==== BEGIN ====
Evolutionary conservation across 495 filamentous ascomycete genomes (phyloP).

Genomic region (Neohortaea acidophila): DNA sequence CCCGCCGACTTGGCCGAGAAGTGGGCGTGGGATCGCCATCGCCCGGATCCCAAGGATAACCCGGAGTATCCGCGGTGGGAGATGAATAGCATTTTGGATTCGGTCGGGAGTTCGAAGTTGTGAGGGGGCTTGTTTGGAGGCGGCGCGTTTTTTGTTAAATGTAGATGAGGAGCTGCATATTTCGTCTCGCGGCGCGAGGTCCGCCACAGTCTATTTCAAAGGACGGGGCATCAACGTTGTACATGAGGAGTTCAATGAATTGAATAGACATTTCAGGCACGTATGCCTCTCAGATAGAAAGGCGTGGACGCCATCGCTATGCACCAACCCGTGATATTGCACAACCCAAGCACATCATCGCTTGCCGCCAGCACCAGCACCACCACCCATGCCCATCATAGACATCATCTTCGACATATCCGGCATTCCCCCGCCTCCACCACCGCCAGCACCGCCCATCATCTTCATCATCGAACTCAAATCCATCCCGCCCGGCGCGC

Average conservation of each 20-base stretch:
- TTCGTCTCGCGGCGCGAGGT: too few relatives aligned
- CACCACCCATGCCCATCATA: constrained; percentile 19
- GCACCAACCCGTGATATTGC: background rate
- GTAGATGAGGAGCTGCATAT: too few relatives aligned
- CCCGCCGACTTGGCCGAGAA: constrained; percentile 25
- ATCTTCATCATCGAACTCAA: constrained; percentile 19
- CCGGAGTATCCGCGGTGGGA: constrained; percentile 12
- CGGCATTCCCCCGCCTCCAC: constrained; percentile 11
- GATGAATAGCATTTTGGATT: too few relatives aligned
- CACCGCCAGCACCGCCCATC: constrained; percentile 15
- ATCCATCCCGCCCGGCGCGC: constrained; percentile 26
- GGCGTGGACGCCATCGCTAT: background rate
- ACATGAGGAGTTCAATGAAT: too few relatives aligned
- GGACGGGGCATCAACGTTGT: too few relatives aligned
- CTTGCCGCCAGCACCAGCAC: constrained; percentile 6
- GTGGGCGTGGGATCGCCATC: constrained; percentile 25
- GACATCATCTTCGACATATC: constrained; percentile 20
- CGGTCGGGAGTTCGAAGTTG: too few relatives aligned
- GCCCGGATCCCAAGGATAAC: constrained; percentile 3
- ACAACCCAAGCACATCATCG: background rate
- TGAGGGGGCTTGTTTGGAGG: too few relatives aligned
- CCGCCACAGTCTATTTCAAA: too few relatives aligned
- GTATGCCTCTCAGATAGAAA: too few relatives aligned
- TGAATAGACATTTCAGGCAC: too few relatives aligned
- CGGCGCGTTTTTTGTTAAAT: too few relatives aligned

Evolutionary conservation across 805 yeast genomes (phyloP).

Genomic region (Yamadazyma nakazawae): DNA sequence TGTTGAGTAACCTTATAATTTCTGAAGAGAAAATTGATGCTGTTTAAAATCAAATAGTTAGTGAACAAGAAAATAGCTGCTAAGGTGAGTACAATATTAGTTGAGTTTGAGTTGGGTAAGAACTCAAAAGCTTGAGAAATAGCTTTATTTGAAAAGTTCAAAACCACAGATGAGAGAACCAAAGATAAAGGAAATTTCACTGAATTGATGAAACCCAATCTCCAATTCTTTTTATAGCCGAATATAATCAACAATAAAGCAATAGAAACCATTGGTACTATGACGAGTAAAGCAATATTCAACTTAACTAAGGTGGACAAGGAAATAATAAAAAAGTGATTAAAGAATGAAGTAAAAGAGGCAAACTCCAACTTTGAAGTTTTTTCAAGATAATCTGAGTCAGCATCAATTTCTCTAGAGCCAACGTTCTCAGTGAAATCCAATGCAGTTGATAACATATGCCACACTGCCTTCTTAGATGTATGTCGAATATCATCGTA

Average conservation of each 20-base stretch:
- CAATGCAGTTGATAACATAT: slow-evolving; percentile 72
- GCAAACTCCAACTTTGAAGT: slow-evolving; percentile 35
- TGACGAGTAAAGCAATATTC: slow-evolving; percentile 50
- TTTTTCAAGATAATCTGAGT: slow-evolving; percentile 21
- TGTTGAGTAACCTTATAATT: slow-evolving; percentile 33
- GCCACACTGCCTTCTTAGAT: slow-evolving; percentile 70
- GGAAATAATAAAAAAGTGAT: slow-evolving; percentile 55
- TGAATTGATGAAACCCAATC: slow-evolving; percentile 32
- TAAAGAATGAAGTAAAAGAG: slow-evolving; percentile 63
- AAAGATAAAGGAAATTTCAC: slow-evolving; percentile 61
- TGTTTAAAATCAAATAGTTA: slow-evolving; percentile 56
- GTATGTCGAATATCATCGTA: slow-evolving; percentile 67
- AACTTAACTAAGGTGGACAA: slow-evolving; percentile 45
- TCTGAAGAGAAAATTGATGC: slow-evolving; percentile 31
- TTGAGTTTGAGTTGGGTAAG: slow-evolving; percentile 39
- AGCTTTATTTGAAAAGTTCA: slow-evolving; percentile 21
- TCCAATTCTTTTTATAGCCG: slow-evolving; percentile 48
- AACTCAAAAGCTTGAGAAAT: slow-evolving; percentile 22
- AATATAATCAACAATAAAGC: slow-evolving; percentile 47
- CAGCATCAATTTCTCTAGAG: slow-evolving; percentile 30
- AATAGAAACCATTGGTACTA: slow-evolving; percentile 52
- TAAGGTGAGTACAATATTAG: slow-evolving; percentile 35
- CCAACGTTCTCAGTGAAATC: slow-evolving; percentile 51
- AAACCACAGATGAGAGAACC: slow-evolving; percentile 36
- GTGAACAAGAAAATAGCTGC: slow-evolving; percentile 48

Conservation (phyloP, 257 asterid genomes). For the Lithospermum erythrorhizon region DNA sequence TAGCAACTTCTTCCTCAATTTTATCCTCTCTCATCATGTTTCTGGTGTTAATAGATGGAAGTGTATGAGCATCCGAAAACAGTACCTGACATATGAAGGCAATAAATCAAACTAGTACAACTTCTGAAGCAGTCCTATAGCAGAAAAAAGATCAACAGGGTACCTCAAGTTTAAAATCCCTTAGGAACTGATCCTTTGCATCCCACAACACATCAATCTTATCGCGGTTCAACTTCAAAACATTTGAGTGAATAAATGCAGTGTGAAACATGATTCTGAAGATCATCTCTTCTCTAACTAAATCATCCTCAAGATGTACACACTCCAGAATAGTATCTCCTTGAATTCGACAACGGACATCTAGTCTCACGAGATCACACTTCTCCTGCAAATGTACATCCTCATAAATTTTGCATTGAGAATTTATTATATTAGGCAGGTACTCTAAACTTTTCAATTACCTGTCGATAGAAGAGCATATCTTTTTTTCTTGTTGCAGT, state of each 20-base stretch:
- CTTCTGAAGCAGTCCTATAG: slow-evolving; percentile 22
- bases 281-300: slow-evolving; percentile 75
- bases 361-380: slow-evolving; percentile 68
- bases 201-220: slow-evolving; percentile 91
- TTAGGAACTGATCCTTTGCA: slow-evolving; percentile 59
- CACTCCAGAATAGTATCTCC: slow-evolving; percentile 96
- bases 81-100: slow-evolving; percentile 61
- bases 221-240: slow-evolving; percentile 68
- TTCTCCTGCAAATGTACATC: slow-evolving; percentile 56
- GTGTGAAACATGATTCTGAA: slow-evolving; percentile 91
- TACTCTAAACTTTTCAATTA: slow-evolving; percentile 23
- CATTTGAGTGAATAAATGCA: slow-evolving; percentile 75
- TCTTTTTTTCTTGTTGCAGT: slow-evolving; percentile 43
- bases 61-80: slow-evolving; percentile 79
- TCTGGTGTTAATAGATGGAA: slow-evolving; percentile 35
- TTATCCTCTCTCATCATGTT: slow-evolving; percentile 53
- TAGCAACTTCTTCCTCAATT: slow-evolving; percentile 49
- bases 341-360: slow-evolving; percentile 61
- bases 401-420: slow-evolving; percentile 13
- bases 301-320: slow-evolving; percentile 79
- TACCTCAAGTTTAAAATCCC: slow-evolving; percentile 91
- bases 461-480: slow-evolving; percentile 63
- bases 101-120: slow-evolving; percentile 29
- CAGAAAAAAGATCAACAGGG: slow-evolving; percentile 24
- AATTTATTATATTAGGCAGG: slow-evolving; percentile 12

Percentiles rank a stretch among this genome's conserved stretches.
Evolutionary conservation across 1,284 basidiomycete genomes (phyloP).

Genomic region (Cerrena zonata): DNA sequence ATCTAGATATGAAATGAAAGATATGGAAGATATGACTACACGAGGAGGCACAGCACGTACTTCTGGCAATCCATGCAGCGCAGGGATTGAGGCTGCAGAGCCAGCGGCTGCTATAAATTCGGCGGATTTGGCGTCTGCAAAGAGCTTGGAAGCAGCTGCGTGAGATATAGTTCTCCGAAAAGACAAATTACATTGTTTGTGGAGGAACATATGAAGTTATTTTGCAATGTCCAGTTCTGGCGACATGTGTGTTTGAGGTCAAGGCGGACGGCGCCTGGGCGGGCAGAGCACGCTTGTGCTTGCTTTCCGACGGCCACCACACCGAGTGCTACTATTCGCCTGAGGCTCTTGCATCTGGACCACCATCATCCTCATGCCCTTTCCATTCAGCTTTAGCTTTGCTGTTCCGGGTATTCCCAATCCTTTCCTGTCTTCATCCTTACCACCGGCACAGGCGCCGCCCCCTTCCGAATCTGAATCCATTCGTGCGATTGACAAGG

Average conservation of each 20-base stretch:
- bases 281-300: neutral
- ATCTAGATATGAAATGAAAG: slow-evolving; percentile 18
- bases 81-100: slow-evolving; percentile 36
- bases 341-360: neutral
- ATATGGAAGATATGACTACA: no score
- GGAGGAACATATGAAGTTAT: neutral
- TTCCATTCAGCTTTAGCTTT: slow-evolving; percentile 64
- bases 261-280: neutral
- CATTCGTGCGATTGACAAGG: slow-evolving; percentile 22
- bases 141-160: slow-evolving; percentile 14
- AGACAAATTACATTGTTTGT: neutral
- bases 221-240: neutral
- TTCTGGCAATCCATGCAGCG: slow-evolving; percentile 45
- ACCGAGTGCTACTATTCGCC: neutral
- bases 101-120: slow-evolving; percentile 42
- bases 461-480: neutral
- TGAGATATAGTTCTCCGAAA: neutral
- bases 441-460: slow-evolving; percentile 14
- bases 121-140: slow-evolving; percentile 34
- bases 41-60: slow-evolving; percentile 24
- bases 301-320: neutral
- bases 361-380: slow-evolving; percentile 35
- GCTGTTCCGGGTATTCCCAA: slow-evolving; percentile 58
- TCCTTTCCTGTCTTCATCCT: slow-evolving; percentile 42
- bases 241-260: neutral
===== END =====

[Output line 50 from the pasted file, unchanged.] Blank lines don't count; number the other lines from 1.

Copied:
- AATATAATCAACAATAAAGC: slow-evolving; percentile 47